Enter the ‘Source Code,’ have mind blown

By Drew Hunt

French director Jean-Luc Godard once said, “Cinema is not the station. Cinema is the train.” There’s a distinct air of truth to that. If movies are meant to provide an experience that transports us to some place new, a train is an accurate analogy. Meanwhile, the station represents cogitation: a space to reflect on the journey.

Keeping this in mind, the new movie “Source Code” is in some ways a rumination on the nature of cinema. In other ways, it’s a sleek sci-fi action flick brimming with adventure and intrigue. Dexterously directed by Duncan Jones—the man behind 2009’s buzz-worthy flick “Moon”—“Source Code” is grippingly entertaining.

In the film, Jake Gyllenhaal stars as Captain Colter Stevens, a U.S. Army helicopter pilot on duty in Afghanistan. Somehow, Stevens wakes up aboard a Chicago-bound commuter train in the body of a stranger. He quickly learns he’s taking part in a secret government mission to find a terrorist who bombed the train and threatened to detonate more. Using a new technology called “source code,” he is able to inhabit the memory of recently deceased individuals for the last eight minutes of their lives—which is exactly how long Stevens has to find the culprit.

Forcing him to take part in the mission is the mad scientist—Jeffrey Wright—behind the “source code” technology and his genial assistant Carol Goodwin—played by Vera Farmiga. Unwilling to give Stevens the whole story, their deliberate ambiguity gives the film its intrigue. They make one thing clear: What’s done is done. The people on the train are dead and there’s no saving them. This makes things difficult for Stevens, who is falling in love with one of train’s passengers—played by Michelle Monaghan.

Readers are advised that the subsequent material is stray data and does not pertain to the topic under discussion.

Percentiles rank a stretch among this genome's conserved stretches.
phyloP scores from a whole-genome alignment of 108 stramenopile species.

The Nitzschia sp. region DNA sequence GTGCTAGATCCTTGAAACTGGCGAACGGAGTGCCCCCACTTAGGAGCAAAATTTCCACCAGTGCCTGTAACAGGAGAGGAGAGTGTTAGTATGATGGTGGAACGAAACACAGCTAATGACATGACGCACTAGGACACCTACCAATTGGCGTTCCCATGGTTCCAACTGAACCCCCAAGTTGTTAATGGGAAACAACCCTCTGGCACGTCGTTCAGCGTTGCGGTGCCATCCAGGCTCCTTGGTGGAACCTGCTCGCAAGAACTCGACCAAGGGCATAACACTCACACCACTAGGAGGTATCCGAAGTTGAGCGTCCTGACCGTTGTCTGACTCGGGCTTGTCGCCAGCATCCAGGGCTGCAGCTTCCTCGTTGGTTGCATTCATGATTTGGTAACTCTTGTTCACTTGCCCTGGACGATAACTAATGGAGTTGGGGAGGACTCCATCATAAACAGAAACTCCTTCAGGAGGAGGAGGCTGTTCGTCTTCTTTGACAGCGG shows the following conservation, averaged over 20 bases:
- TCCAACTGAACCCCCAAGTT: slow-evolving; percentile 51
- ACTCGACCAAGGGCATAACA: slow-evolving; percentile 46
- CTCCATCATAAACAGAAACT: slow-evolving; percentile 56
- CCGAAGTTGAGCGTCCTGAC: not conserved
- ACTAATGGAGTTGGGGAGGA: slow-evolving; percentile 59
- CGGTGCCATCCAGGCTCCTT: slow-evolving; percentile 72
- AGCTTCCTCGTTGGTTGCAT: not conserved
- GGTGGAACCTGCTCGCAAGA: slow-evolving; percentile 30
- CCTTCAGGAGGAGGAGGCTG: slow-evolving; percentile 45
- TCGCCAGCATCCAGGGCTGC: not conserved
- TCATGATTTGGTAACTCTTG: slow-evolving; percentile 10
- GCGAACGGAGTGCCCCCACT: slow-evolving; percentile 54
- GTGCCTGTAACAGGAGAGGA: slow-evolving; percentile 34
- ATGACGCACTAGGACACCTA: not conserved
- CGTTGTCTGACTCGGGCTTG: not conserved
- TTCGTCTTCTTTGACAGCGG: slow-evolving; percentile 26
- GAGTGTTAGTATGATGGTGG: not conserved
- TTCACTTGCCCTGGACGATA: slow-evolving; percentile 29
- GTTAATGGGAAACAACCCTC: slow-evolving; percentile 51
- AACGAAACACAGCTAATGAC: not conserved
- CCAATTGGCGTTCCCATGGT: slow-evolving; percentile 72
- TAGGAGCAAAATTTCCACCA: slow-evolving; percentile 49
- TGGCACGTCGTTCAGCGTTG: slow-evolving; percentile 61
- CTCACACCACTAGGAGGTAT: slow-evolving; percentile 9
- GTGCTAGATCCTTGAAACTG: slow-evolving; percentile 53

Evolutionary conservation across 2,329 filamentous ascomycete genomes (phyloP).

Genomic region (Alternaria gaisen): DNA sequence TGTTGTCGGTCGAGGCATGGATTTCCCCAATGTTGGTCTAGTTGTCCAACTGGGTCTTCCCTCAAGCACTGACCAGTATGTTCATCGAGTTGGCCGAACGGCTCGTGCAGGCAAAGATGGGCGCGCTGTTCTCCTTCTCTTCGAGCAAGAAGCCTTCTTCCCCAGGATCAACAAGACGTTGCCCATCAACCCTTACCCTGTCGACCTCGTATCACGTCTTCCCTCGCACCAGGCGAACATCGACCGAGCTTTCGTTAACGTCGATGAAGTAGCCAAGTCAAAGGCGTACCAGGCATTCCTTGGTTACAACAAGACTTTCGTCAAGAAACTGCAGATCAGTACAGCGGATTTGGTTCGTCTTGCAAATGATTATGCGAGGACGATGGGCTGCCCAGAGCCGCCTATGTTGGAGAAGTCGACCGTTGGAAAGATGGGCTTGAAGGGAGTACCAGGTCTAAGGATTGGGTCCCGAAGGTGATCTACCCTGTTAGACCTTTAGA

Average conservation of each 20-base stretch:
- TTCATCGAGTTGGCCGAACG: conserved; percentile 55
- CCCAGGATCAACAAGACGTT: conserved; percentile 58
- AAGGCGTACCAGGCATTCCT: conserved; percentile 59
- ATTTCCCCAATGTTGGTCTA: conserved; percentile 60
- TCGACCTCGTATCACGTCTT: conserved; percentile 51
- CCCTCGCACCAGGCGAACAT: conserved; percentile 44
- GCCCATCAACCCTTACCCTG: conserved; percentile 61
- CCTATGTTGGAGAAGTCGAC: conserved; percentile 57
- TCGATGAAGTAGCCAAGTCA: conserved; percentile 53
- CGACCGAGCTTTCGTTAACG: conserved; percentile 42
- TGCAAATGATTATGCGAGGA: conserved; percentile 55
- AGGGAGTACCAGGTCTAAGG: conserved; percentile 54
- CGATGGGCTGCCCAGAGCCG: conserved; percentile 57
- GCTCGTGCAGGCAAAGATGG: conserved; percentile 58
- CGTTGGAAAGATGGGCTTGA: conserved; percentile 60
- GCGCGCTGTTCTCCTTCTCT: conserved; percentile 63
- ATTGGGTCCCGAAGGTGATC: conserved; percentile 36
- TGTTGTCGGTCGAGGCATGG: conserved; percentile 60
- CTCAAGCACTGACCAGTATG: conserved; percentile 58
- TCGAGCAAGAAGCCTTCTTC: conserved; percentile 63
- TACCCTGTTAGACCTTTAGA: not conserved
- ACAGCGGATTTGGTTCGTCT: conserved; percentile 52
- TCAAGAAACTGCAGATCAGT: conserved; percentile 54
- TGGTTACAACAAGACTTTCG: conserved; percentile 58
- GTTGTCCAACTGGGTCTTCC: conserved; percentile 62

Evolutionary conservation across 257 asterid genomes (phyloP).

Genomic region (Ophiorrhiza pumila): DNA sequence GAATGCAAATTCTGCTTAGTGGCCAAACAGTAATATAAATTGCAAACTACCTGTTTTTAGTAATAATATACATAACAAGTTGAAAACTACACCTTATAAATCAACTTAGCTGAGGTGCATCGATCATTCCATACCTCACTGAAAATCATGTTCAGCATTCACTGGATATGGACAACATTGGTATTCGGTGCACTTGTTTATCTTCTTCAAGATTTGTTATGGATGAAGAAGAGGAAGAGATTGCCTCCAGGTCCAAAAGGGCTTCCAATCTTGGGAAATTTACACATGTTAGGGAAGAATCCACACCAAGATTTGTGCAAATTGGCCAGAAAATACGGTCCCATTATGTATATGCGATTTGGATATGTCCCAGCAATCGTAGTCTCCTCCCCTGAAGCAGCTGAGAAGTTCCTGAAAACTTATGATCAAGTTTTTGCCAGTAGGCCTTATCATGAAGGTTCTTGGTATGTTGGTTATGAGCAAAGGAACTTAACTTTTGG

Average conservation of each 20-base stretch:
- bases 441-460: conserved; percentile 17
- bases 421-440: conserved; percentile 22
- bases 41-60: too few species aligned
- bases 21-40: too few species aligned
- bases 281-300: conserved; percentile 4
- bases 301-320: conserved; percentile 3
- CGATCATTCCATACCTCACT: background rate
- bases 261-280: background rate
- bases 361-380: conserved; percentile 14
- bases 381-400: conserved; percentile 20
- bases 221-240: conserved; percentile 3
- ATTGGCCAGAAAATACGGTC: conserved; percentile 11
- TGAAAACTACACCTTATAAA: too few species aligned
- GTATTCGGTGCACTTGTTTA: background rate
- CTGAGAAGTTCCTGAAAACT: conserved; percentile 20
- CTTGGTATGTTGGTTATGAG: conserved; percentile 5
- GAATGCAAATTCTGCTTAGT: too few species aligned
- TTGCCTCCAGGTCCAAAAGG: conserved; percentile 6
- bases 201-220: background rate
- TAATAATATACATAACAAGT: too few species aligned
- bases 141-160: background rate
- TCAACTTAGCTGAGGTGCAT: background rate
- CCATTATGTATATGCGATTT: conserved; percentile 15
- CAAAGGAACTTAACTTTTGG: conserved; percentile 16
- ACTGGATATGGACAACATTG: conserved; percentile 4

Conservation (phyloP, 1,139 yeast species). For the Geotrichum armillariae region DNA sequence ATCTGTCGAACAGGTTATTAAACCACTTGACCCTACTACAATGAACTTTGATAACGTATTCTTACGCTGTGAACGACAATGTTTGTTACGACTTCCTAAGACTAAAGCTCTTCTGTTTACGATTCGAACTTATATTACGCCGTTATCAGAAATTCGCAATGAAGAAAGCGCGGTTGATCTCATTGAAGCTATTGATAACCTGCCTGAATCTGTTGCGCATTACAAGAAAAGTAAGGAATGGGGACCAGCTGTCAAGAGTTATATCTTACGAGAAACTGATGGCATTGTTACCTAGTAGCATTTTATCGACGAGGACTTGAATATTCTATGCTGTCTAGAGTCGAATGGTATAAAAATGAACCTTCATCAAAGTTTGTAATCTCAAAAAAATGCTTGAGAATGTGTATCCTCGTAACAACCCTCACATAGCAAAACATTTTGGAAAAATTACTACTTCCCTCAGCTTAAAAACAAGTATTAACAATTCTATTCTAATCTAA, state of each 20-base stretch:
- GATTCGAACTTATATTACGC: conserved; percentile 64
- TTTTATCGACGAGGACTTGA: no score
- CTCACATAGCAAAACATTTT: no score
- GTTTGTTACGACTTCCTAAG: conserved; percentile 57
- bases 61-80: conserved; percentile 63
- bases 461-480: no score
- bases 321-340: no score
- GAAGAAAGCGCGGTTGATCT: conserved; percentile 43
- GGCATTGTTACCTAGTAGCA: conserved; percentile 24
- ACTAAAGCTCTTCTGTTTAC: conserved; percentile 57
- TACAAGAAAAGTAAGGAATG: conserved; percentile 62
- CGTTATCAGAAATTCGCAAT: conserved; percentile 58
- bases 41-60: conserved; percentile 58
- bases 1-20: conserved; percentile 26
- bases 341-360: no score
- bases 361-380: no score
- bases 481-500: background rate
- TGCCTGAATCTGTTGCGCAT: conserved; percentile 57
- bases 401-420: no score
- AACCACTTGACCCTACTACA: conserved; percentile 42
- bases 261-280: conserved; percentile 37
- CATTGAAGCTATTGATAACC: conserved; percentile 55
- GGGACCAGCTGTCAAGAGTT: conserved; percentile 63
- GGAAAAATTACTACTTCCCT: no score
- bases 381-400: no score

This quickly becomes the film’s central conflict. As Stevens spends more time in this doomed reality, he becomes more convinced he can save it. Stevens is aware the people on the train are essentially figments of his imagination, yet he wants to see them live—even if their “reality” no longer exists.

“Source Code” becomes less about saving the world and more about shaping it. Stevens’ heroism is Jones’ way of illustrating the impact we have on our lives. It’s a delicately humanist exploration that subverts elements of sci-fi.

Jones has shown a proclivity for intelligent sci-fi filmmaking. “Source Code,” despite its broad premise, has a wry cleverness that keeps the film from being formulaic. Like all great genre directors, Jones makes the rules work for him and not the other way around.

The film unfolds methodically as Stevens relives the same eight minutes over and over again. What sounds like rigid gimmickry makes for interesting narrative, vignette-like structure allowing Jones to experiment with rhythmic editing techniques. Each sequence within the source code follows a certain set of visual cues, but Jones is quick to play with form and style. No two “source codes” are alike, visually or thematically.

And while “Source Code” surveys many avenues of memory and fatalism, it explores the movie-going experience as a whole.

If Godard is right when he says, “Cinema is the train,” what happens when the train stops before it reaches the station? Or more specifically, what happens when the train is destined to repeat itself every eight minutes? As Stevens sets out to create a new reality—or, in keeping with the analogy, a new station—for a group of recently departed people, Jones demonstrates film’s ability to show us new perspectives.